How to Buy MATIC

Polygon (MATIC) can be purchased on almost all major centralized and decentralized cryptocurrency exchanges including, but not limited to:

Advantages of Polygon

Polygon has quite a few advantages over its parent chain Ethereum. One of these advantages is the faster transaction speeds that are also at a lower cost than on Ethereum, making it an attractive chain to use for decentralized finance applications. Another advantage is that you can stake Matic to earn rewards from securing the network. While staking on Ethereum is possible, the barrier for entry is much higher than with Polygon.

The biggest advantage of Polygon is that has a lot of potential use-cases, and it is built to scale as user volume increases, which means that in theory it can be used for mass adoption. Projects have begun migrating to Polygon, signalling a shift in users towards the newcomer.

Disadvantages of Polygon

There are not really any disadvantages to Polygon itself. The main disadvantage would be more competition arising in the form of other scaling solutions, whether for Ethereum or other blockchains. Changing their focus to solely helping scale Ethereum rather than any blockchain project could pay off greatly, but it could also mean that another project comes around that does what Polygon aimed to do when it was still called Matic Network.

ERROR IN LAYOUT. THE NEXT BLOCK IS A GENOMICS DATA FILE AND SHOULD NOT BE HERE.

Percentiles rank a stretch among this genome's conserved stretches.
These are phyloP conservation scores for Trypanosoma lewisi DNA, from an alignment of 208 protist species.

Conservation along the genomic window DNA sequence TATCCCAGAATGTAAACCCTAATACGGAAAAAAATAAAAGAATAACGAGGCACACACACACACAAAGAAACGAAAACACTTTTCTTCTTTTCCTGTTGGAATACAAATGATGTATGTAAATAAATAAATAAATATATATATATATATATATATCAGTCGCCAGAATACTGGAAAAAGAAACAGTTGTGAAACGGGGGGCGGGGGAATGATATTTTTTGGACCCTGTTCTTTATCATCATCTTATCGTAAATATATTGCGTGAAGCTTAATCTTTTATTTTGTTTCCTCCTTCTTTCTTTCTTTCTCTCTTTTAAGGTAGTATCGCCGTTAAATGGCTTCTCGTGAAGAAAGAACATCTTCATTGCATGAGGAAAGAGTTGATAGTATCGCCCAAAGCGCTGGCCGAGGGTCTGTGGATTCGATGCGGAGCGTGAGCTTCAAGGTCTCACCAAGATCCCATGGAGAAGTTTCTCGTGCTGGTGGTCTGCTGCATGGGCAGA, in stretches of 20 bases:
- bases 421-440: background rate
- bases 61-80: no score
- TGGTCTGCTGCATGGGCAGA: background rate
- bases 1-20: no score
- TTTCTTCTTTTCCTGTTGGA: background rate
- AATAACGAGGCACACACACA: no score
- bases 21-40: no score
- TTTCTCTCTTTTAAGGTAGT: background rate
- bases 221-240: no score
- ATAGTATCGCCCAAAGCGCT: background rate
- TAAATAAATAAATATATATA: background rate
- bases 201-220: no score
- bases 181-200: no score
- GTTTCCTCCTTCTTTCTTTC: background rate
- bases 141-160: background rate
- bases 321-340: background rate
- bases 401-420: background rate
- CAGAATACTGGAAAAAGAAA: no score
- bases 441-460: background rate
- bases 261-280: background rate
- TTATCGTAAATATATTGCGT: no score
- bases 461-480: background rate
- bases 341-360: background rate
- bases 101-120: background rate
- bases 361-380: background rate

Currently, the Market Cap to Total Value Locked ratio is also quite high (over 1), meaning the value of the asset outweighs the value of the assets locked into the network. While this does not mean anything this early in Polygon’s history, if over time the ratio remains higher than 1, it may be being overvalued.

Polygon FAQ

Due to the lowered transaction fees and ability to interact with Ethereum Decentralized Finance through Polygon (MATIC), it is certainly possible to earn high yields on MATIC. It is important to remember that many yield returns you see are based on current deposits into the contract, meaning that as more funds get added the contract becomes diluted and returns become lower/more realistic.

No, Binance does not own MATIC, however, MATIC Initial Coin Offering (ICO) for the project was done through the Binance Launchpad program. 19% of the 10 Billion total supply was sold during this ICO.

Yes, Polygon (MATIC) can theoretically scale to millions of transactions per second.

Yes, Polygon (MATIC) is based on a proof of stake consensus algorithm. This means you can stake you MATIC to earn staking rewards either by delegating to a validator or becoming a validator yourself.

Currently the top transaction speed of Polygon (MATIC) is 65 thousand transactions per second. Theoretically this number will be scalable to millions of transactions per second.

Yes, Polygon (MATIC) is available on most crypto exchanges including Binance, Coinbase, KuCoin, Kraken, and Exchange.